Stubborn is a word that has been used to describe the Dutchman in the past and it may well be apt here. He didn't have the personnel with the experience to implement a system dependent on defensive organisation... Was Van Gaal in the wrong by trying to start with a 3-4-1-2 formation this weekend?
Giggs is the perfect man to put an arm around the shoulder of an under performing player, but may not be able to dish out the tongue-lashings that Sir Alex Ferguson was famous for. This is where van Gaal comes in.
This may sound a little trivial, but Ryan Giggs looks very much like someone who could succeed at United. From his press conference before the game at Norwich and until he walked off the pitch, the 40-year-old oozed confidence and passion for the role.
After a long Easter break that bordered on decadent, I'm back and newsing like never before, more eager to bust some chops than ever.
As my girlfriend probably won't agree, this season the Barclays Premier League has been bloody sensational. Global juggernauts are in freefall under inexperienced leadership, early pace setters have faltered amid poor planning, and forgotten masters have been rehabilitated as title favourites...
This was not an episode from HBOs much anticipated Season 4 of Game of Thrones though, but the real live drama unfolding at Manchester United as David Moyes was sacked and the battle for his successor starts to take place.
After just one bad campaign United haven't fallen yet, but their precarious position dictates that the 2014/15 season is more important than any other ever has been. The club don't have to win the Premier League, but a renewed competitiveness and a minimum of fourth place is crucial. Anything less could be catastrophic.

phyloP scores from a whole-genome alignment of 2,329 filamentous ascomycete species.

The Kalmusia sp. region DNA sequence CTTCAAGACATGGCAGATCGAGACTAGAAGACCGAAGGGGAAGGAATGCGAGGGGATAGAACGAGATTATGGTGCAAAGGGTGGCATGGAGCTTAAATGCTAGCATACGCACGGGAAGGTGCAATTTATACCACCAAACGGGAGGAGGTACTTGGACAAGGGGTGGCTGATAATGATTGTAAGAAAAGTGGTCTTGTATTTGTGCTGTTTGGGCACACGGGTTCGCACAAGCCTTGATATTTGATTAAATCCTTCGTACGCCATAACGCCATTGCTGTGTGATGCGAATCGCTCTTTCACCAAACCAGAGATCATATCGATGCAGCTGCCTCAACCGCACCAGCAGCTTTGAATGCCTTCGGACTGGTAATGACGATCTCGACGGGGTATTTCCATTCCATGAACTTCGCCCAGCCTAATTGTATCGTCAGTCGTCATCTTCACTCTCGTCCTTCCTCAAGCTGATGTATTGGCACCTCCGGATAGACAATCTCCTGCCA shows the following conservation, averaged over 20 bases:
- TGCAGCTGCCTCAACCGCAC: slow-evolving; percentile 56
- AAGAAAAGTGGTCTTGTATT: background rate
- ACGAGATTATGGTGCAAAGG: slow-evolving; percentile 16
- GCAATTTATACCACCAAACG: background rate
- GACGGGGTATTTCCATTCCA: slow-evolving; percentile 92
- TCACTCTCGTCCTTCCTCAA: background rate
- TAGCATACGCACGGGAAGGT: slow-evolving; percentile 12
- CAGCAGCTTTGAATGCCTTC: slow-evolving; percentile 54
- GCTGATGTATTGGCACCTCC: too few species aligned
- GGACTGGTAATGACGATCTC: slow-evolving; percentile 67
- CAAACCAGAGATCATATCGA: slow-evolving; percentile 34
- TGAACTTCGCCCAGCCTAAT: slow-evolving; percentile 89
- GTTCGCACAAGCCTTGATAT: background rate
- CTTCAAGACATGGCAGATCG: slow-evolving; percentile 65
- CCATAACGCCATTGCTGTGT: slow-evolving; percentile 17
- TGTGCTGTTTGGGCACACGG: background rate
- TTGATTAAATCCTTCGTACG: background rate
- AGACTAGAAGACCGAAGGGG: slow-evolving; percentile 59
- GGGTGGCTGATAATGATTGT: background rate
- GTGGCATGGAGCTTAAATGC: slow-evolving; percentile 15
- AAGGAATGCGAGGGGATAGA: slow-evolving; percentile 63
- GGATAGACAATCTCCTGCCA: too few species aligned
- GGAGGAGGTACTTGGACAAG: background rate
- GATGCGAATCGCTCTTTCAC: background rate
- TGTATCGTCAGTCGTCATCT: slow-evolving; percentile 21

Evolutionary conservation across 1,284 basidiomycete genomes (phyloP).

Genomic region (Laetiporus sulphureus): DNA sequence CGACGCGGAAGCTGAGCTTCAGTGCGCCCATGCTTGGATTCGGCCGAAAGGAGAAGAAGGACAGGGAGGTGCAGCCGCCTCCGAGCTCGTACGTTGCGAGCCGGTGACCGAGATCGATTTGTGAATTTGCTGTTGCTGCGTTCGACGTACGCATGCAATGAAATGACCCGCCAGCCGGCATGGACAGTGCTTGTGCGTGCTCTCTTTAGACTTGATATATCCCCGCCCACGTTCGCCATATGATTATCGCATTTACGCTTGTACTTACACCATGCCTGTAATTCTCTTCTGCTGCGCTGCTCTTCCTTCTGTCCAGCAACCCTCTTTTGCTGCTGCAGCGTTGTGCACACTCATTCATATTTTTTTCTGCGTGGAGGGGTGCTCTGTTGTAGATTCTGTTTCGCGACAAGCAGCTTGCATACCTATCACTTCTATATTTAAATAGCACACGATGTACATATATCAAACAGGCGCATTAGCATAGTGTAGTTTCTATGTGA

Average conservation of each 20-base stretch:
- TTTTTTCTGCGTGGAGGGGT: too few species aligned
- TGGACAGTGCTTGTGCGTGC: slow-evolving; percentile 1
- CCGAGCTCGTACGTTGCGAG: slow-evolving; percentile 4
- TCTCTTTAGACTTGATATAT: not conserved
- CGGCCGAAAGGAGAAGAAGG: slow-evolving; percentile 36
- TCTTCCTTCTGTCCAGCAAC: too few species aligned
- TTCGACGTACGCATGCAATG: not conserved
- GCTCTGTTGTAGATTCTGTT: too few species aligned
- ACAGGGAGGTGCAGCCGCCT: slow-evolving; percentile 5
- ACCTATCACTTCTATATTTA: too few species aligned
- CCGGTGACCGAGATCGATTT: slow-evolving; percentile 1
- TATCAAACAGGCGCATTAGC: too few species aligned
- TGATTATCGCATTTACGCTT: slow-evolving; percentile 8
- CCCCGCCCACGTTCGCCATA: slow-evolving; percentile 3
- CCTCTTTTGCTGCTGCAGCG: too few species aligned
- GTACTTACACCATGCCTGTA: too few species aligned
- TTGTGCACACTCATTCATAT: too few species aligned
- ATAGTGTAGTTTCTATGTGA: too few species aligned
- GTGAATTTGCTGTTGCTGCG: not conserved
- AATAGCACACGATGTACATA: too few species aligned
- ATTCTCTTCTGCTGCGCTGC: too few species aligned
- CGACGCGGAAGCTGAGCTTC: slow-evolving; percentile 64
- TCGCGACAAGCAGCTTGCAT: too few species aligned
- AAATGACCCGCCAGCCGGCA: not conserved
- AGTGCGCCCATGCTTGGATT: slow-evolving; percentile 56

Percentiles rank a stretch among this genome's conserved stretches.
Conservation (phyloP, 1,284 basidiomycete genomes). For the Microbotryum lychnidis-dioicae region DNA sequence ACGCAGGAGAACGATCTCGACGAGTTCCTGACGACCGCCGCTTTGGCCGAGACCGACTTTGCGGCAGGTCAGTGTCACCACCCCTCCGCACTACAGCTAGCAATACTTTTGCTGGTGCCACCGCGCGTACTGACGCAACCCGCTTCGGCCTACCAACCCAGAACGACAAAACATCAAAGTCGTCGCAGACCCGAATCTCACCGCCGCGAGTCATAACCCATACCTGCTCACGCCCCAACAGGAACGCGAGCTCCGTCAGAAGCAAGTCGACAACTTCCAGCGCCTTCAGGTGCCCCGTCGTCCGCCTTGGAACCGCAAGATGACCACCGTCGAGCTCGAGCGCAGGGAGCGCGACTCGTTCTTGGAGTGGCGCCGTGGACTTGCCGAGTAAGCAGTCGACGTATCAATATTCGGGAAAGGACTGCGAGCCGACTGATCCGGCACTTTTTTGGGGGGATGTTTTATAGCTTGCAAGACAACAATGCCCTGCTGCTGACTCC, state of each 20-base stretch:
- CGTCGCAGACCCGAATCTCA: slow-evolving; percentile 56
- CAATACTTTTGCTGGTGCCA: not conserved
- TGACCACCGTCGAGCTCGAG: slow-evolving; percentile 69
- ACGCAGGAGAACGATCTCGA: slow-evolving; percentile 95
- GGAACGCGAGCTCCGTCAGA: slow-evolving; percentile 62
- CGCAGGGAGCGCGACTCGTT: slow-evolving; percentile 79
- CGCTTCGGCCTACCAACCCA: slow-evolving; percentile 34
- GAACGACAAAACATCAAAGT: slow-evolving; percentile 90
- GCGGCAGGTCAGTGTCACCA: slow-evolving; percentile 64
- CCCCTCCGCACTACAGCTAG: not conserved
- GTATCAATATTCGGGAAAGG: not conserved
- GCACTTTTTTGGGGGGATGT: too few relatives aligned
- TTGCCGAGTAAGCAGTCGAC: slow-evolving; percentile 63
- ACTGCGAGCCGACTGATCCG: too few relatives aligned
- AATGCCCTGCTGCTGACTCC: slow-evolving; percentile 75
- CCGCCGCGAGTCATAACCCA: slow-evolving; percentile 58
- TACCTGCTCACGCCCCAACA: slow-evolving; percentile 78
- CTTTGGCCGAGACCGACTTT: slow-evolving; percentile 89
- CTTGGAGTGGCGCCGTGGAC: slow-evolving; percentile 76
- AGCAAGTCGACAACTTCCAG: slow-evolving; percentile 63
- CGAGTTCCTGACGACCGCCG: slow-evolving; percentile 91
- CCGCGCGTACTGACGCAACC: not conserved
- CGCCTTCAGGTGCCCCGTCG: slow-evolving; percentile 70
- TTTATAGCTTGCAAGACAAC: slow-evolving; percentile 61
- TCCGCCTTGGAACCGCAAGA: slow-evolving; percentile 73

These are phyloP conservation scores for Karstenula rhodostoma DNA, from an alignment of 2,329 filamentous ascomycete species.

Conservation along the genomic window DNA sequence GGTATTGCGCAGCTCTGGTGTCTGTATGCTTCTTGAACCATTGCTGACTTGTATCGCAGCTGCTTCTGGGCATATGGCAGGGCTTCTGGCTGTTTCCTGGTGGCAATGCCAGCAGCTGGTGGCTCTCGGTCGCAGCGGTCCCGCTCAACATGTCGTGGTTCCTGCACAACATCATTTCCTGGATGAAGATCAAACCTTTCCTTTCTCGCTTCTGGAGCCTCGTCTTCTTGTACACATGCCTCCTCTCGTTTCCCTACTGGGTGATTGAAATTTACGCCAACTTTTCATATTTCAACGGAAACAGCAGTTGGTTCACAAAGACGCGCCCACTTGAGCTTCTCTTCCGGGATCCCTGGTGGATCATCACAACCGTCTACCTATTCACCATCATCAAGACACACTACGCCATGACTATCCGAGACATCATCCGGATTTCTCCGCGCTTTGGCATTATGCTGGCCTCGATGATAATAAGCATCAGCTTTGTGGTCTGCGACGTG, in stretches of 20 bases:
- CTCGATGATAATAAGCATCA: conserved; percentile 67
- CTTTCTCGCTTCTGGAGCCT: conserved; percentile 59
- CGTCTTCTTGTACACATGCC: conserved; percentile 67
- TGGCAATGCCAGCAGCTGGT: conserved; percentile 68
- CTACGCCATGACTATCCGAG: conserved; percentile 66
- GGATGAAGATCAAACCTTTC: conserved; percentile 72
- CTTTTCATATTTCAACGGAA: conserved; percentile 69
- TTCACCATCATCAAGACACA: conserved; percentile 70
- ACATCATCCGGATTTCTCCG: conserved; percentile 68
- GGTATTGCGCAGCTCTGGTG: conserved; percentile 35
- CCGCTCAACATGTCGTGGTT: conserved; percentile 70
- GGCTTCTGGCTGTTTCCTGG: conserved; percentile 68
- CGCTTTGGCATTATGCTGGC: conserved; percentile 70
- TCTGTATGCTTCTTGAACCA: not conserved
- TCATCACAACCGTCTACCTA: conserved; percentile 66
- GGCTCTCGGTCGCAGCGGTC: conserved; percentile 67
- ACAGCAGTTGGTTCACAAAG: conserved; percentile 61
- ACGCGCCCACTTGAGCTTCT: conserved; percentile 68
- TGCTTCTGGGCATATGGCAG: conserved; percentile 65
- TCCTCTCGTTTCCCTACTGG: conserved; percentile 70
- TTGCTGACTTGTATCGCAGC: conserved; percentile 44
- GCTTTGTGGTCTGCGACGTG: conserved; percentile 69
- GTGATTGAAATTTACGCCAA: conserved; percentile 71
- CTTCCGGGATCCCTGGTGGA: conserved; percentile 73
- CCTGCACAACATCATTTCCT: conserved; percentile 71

Embrace failure. The taste of it makes our palate for life far more mature. It is the essential ingredient for success. Although, just for good measure, I have my fingers crossed too, just like Moyes and Moores.
Most of us, if honest, will have enjoyed watching the public demise of this man we have never met, don't know, but yet have been invited to excoriate over the duration of his tortured reign at Old Trafford. What does this public and ritual flogging say about us?
So, the sacking of David Moyes was clearly a consequence of managerial failure but not entirely, indeed not even predominantly, that of Moyes himself. The real blame lies with the board and the CEO, or executive vice chairman, as Ed Woodward is called.
It is possible that the clean out of other staff below David Moyes points to Manchester United seeking a deeper analysis of what went wrong. However it is also possible that scape-goating one individual is too simplistic an analysis of a large complex organisation.
And just like that, it is finished. It's been a nightmarish and arduous 10 months in the Old Trafford hot seat for David Moyes, and, having served up a feast of failure during his time in Manchester, it is perhaps fitting that the all-powerful United deities chose Easter weekend to publicly sacrifice their 'chosen one'.
Look at any number of photographs of David Moyes playing football with the United lads during training and imagine Alex Ferguson doing this. Only under very rare, ritualised circumstances, would Ferguson, the alpha-male primate, allow his all-powerful dominant image be tainted with any hint of 'being one of the lads'...
Few people - industry professionals or not - will be impressed with the way the PR was handled. Did anyone not know on Monday afternoon that David Moyes was for the chop? Anyone except, allegedly, David Moyes that is.
This has not been about David Moyes at all. His sad fate would have been the natural destiny of any inheritor of what was clearly a poisoned chalice, made more poisonous by the addition of that lethal factor of self-delusion. Because Manchester United have succeeded in convincing themselves that they are something special; the Biggest Club in the World.
Poor old David Moyes may be humiliated by an appalling first and only season at the helm of Manchester United but at least his predecessor, Sir Alex Ferguson - the man who chose him for the role - hasn't labelled him as someone with 'brains less than a guinea pig'...